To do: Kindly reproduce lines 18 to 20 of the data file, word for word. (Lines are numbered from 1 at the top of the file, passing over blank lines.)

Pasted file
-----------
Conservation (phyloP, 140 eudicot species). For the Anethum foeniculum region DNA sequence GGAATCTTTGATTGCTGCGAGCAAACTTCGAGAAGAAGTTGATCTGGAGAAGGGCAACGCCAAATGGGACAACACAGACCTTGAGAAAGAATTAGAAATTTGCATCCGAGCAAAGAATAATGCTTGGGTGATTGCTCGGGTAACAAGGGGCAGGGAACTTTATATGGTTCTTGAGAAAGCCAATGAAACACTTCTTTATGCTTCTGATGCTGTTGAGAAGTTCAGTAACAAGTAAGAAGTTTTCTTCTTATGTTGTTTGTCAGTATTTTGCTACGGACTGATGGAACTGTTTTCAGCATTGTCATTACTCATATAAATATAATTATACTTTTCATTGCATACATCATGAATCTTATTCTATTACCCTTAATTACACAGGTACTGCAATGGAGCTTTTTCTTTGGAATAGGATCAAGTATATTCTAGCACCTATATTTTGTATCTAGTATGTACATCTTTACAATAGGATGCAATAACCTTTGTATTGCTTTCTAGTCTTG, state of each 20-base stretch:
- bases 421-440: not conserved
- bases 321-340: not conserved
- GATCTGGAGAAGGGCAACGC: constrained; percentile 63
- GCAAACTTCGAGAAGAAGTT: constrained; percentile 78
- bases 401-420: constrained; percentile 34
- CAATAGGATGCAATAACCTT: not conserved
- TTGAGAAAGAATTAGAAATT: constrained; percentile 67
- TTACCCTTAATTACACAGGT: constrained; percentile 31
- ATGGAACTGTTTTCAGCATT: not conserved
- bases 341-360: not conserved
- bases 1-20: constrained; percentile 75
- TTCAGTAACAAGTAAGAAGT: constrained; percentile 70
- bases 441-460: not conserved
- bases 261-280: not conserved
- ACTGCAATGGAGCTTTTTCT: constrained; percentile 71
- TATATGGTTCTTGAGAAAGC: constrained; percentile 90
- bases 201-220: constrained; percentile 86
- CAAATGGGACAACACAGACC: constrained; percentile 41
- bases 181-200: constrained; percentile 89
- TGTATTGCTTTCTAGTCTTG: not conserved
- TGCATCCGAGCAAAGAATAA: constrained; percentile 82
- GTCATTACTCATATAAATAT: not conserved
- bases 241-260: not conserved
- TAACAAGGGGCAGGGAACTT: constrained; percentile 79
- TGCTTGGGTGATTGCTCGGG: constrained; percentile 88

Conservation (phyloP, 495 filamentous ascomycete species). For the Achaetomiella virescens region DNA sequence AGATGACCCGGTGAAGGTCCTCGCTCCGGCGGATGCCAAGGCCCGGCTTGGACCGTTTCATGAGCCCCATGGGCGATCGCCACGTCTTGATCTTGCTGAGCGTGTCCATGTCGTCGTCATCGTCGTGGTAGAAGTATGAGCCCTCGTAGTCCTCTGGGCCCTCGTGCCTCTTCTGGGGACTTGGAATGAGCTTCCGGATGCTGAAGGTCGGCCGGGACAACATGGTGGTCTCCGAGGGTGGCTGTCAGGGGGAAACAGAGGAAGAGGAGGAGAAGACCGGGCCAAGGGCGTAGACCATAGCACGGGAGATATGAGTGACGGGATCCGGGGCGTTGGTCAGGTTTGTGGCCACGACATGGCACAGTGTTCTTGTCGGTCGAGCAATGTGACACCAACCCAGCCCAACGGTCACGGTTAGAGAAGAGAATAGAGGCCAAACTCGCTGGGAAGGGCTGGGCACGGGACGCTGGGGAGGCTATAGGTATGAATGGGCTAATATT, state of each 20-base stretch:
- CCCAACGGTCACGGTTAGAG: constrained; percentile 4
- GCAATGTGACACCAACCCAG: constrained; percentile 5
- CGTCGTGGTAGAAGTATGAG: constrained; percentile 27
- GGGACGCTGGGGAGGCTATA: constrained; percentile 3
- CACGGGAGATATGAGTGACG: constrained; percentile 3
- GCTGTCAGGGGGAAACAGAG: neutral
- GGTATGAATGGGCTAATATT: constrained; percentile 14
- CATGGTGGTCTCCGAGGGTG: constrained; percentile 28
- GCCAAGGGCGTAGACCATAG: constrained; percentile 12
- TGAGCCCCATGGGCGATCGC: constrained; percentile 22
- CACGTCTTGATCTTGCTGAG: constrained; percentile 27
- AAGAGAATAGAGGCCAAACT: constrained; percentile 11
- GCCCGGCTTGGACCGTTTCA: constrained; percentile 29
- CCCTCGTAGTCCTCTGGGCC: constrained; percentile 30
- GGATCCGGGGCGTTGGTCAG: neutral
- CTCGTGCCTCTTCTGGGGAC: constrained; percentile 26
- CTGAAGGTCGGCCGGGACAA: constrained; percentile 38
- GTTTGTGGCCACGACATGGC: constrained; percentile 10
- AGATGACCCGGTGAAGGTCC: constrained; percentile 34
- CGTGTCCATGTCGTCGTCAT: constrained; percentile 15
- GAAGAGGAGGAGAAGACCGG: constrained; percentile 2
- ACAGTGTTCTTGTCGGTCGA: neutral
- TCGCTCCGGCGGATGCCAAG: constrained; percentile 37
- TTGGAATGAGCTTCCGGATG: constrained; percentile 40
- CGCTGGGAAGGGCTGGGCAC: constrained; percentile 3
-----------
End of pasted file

- bases 201-220: constrained; percentile 86
- CAAATGGGACAACACAGACC: constrained; percentile 41
- bases 181-200: constrained; percentile 89